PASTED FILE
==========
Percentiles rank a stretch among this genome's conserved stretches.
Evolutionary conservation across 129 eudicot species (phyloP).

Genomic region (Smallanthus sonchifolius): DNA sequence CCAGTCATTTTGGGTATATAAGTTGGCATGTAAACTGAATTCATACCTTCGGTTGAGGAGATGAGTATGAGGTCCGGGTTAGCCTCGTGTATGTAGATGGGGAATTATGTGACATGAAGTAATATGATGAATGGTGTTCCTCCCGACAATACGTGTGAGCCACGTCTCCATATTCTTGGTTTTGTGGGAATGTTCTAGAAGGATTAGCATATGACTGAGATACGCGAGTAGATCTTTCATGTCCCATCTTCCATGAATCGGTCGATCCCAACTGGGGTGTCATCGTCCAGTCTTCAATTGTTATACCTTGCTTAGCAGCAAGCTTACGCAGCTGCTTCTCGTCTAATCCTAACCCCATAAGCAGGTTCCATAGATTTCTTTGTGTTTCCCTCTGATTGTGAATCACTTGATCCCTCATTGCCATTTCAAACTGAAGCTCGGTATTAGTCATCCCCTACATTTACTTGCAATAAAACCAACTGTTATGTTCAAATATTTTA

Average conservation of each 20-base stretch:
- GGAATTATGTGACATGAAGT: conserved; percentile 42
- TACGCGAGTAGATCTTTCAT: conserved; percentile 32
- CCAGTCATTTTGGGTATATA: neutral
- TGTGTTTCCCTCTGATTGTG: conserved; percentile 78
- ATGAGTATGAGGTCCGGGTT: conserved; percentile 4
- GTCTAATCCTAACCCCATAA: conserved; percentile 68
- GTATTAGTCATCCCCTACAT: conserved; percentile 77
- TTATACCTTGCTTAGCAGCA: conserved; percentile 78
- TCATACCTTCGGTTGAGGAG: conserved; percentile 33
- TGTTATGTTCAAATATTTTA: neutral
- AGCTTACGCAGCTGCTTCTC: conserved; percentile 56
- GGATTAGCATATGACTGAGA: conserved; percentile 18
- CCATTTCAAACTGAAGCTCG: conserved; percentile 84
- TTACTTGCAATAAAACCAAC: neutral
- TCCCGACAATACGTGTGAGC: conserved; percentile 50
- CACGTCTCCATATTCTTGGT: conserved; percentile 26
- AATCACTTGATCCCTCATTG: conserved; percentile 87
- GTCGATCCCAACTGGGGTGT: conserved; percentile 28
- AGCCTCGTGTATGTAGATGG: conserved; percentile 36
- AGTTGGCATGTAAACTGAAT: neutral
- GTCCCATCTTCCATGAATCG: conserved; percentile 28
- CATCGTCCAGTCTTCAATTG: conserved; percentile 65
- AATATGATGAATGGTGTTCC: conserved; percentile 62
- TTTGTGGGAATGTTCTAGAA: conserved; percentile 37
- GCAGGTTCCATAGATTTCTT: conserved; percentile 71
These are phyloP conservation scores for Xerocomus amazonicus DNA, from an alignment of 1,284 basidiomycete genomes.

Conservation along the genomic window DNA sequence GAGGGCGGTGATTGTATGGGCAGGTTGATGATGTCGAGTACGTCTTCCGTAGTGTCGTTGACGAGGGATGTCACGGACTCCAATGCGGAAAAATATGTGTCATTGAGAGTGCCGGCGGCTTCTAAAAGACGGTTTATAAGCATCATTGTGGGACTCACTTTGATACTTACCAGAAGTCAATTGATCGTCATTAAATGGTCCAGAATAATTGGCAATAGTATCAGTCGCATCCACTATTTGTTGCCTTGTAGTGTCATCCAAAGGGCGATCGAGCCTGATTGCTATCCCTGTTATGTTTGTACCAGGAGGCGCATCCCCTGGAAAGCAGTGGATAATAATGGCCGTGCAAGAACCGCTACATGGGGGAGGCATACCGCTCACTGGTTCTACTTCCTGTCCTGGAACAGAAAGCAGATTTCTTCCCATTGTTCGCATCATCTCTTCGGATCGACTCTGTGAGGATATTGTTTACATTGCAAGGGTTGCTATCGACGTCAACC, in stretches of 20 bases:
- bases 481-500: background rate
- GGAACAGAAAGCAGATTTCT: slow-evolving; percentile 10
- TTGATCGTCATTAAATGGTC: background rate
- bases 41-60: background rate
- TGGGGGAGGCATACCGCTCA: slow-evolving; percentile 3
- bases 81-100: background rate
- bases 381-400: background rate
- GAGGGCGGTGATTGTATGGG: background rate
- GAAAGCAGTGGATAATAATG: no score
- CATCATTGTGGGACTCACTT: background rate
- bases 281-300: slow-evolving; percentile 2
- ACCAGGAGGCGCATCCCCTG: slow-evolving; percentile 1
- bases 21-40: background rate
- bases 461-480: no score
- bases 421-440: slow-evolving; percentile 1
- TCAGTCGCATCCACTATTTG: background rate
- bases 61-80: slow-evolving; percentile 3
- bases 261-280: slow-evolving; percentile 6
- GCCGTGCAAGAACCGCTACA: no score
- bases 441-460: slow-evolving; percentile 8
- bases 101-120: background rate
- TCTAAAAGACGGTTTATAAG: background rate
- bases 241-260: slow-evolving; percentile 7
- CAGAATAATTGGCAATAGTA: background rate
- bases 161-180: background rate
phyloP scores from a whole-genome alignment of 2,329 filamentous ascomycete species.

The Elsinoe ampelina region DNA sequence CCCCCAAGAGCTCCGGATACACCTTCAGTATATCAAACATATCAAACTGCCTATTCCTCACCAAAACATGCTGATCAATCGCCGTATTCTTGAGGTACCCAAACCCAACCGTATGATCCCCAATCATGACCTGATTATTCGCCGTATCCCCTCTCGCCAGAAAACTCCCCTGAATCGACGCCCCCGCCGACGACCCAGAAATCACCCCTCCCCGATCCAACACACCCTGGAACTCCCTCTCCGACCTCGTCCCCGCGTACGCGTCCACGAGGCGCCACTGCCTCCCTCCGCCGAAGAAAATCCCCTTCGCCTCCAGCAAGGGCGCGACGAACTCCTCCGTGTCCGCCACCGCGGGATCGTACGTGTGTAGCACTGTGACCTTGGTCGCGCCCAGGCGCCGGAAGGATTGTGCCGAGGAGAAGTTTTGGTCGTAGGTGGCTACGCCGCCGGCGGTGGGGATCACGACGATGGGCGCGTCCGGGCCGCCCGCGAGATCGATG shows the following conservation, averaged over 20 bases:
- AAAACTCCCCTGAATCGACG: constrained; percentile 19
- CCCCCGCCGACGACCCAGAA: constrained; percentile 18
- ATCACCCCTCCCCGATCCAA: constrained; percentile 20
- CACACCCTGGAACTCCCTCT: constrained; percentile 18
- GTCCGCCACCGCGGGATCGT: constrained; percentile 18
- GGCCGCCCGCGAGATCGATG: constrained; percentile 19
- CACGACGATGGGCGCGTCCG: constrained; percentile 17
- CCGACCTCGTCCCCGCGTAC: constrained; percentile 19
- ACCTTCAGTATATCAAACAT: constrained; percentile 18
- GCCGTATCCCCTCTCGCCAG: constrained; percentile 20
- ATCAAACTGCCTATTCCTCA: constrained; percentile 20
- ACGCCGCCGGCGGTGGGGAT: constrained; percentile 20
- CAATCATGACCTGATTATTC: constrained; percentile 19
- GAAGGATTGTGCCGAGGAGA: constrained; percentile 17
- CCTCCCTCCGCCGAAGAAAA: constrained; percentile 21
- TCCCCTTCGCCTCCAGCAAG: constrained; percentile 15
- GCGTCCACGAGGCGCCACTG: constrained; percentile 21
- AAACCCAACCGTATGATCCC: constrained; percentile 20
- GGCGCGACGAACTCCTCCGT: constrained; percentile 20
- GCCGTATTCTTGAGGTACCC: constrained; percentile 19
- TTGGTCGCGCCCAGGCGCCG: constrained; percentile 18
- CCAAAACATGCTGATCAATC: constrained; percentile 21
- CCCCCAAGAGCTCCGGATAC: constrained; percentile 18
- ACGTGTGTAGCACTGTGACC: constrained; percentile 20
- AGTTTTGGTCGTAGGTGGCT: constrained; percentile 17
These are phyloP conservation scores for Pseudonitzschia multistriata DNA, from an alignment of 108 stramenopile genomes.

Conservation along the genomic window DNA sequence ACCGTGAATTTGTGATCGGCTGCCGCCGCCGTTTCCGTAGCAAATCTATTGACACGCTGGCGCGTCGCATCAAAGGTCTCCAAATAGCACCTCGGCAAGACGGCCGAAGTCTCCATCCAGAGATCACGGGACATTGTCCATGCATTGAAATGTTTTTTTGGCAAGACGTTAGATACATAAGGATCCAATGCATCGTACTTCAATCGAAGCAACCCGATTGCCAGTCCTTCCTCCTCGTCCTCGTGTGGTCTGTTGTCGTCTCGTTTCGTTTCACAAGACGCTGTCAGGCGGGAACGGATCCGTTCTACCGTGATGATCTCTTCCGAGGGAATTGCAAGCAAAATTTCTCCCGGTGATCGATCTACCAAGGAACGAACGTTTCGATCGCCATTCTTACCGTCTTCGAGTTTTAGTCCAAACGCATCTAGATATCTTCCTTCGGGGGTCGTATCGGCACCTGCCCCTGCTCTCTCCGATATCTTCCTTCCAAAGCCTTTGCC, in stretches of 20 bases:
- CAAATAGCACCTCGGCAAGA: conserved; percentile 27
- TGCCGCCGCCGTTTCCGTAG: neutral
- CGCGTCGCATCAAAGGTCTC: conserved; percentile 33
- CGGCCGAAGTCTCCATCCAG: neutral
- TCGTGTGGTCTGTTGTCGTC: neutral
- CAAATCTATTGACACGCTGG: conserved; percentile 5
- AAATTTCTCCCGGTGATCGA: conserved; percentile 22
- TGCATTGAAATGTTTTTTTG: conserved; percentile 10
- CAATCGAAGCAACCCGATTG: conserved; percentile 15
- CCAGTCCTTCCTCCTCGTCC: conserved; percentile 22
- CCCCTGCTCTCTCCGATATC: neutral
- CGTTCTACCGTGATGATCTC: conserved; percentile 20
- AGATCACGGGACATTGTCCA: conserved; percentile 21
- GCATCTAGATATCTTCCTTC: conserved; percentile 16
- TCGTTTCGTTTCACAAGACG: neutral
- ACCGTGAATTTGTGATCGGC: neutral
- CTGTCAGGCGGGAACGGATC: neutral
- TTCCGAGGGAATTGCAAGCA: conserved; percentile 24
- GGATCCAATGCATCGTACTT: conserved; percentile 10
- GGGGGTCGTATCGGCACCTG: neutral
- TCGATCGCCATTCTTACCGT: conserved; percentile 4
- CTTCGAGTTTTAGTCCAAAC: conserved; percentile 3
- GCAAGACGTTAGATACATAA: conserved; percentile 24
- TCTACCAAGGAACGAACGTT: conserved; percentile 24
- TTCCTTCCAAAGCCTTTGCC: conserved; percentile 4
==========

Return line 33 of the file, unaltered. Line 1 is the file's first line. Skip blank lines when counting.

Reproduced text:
- GGAACAGAAAGCAGATTTCT: slow-evolving; percentile 10